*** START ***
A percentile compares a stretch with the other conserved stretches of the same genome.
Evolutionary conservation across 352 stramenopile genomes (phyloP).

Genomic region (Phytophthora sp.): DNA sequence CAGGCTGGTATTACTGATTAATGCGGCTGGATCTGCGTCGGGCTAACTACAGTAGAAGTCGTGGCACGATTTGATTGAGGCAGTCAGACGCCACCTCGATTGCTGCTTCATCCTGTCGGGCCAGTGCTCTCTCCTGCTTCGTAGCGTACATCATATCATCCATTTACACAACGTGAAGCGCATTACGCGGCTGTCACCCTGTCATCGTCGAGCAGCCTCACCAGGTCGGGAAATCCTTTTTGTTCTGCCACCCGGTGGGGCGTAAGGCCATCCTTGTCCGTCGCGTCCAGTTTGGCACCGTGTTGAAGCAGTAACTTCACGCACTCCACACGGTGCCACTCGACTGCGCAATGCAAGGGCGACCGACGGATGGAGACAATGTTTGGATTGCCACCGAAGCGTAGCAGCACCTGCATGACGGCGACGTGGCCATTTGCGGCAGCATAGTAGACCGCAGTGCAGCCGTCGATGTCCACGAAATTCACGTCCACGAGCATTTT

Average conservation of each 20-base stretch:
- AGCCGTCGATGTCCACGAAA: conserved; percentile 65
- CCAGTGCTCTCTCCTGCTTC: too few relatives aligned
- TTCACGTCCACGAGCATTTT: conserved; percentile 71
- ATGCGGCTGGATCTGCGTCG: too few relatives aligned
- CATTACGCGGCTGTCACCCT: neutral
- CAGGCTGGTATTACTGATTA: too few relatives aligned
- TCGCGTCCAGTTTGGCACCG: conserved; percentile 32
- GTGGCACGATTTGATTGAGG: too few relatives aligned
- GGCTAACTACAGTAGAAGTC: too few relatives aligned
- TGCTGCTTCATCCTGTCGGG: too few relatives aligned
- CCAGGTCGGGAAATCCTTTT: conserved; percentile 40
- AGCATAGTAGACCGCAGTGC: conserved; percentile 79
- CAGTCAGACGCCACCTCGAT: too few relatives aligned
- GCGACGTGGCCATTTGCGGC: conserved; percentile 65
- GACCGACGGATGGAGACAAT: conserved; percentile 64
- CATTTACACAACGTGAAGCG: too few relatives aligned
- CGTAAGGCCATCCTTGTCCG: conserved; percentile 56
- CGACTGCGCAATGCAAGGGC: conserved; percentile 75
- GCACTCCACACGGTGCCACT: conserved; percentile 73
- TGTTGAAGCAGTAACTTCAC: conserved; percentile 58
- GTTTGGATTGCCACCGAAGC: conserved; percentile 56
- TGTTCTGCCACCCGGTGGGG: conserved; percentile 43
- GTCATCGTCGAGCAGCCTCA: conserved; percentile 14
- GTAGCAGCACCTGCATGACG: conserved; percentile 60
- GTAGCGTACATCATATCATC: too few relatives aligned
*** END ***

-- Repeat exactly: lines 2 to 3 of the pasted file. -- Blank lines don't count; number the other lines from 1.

Evolutionary conservation across 352 stramenopile genomes (phyloP).

Genomic region (Phytophthora sp.): DNA sequence CAGGCTGGTATTACTGATTAATGCGGCTGGATCTGCGTCGGGCTAACTACAGTAGAAGTCGTGGCACGATTTGATTGAGGCAGTCAGACGCCACCTCGATTGCTGCTTCATCCTGTCGGGCCAGTGCTCTCTCCTGCTTCGTAGCGTACATCATATCATCCATTTACACAACGTGAAGCGCATTACGCGGCTGTCACCCTGTCATCGTCGAGCAGCCTCACCAGGTCGGGAAATCCTTTTTGTTCTGCCACCCGGTGGGGCGTAAGGCCATCCTTGTCCGTCGCGTCCAGTTTGGCACCGTGTTGAAGCAGTAACTTCACGCACTCCACACGGTGCCACTCGACTGCGCAATGCAAGGGCGACCGACGGATGGAGACAATGTTTGGATTGCCACCGAAGCGTAGCAGCACCTGCATGACGGCGACGTGGCCATTTGCGGCAGCATAGTAGACCGCAGTGCAGCCGTCGATGTCCACGAAATTCACGTCCACGAGCATTTT